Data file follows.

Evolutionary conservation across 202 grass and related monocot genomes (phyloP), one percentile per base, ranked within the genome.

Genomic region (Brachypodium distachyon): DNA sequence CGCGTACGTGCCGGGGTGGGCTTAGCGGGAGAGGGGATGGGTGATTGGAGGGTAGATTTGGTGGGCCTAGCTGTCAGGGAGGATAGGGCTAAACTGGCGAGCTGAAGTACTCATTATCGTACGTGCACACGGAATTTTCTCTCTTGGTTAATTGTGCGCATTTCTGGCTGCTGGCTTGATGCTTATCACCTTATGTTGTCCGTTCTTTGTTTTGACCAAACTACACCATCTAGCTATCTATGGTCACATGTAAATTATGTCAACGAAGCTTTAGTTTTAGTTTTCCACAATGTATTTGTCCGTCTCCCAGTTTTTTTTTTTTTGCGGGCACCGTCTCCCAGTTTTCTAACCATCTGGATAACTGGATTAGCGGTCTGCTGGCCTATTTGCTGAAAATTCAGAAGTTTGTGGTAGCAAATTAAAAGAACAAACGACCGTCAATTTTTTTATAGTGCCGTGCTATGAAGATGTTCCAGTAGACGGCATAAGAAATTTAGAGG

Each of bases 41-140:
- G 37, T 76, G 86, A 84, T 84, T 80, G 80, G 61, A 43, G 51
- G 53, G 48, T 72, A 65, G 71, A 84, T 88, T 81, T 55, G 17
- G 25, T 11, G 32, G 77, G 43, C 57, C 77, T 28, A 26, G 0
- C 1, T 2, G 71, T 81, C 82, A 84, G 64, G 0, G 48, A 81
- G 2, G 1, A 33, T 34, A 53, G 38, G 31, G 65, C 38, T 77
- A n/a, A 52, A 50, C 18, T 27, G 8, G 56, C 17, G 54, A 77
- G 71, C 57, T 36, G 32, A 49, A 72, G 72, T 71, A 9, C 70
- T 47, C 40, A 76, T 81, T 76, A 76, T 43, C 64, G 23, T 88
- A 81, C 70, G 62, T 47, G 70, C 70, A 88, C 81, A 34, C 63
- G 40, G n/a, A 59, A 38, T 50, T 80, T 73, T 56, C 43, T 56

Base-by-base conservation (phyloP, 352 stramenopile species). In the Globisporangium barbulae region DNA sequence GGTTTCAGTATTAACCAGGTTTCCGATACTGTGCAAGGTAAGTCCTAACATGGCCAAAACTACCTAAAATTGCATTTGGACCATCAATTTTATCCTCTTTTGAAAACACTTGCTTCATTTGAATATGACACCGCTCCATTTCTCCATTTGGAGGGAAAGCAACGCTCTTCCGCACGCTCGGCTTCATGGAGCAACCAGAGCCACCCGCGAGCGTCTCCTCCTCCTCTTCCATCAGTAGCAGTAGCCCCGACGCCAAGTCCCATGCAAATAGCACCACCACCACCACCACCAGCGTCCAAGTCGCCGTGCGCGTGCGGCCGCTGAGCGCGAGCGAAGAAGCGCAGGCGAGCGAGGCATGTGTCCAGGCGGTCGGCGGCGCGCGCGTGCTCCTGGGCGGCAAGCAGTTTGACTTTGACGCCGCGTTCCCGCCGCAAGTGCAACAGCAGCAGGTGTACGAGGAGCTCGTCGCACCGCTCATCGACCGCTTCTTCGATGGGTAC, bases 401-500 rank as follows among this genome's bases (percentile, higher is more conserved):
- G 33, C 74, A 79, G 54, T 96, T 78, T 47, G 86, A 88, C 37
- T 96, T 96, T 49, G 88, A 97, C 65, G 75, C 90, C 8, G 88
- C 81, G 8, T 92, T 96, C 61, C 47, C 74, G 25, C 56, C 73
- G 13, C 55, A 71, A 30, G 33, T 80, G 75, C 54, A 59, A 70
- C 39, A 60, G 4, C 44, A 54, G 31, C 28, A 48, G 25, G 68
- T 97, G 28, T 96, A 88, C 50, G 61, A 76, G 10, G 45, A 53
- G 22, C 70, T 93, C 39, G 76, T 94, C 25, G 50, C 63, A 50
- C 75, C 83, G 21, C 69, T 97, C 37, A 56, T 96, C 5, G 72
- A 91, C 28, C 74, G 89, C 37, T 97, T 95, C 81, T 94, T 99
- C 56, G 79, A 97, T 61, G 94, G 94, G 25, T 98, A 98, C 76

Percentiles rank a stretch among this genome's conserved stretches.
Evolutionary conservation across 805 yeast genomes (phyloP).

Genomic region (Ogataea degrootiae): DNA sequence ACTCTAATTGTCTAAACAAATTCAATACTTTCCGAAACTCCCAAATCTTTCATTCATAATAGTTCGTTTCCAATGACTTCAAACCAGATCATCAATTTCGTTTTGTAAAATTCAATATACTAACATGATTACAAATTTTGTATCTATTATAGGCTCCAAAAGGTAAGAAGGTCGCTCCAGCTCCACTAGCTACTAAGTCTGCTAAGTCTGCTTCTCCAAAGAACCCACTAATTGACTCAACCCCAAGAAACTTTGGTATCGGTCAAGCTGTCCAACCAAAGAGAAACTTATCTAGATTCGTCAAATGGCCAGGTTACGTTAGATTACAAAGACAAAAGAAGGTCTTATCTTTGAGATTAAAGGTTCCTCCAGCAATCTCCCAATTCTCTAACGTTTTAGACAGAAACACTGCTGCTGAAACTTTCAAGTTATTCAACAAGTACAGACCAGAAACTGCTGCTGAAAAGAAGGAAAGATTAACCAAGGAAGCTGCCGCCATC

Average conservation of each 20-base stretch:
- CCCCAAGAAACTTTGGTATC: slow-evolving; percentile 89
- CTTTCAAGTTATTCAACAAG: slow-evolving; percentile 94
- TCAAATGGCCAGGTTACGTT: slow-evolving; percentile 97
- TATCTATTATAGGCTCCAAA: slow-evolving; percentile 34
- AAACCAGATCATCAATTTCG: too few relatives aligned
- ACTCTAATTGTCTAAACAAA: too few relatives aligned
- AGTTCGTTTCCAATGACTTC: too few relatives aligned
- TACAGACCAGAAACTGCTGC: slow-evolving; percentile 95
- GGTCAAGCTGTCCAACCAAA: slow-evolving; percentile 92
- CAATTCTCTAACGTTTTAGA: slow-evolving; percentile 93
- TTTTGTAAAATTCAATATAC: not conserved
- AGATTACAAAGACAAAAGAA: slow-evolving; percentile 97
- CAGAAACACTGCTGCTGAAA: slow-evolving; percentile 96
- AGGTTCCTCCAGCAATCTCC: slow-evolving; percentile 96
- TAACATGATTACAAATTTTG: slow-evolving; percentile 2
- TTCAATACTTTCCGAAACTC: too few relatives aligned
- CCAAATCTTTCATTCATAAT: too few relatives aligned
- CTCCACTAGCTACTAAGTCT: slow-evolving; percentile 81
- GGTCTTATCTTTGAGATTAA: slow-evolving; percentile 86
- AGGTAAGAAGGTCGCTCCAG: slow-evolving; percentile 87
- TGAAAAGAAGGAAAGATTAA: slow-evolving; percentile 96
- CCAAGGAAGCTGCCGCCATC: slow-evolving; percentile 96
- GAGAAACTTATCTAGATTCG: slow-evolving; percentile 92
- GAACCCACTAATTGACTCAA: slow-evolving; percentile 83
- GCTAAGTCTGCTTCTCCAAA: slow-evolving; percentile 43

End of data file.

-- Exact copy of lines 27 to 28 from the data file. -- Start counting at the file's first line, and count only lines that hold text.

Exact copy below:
Genomic region (Ogataea degrootiae): DNA sequence ACTCTAATTGTCTAAACAAATTCAATACTTTCCGAAACTCCCAAATCTTTCATTCATAATAGTTCGTTTCCAATGACTTCAAACCAGATCATCAATTTCGTTTTGTAAAATTCAATATACTAACATGATTACAAATTTTGTATCTATTATAGGCTCCAAAAGGTAAGAAGGTCGCTCCAGCTCCACTAGCTACTAAGTCTGCTAAGTCTGCTTCTCCAAAGAACCCACTAATTGACTCAACCCCAAGAAACTTTGGTATCGGTCAAGCTGTCCAACCAAAGAGAAACTTATCTAGATTCGTCAAATGGCCAGGTTACGTTAGATTACAAAGACAAAAGAAGGTCTTATCTTTGAGATTAAAGGTTCCTCCAGCAATCTCCCAATTCTCTAACGTTTTAGACAGAAACACTGCTGCTGAAACTTTCAAGTTATTCAACAAGTACAGACCAGAAACTGCTGCTGAAAAGAAGGAAAGATTAACCAAGGAAGCTGCCGCCATC

Average conservation of each 20-base stretch: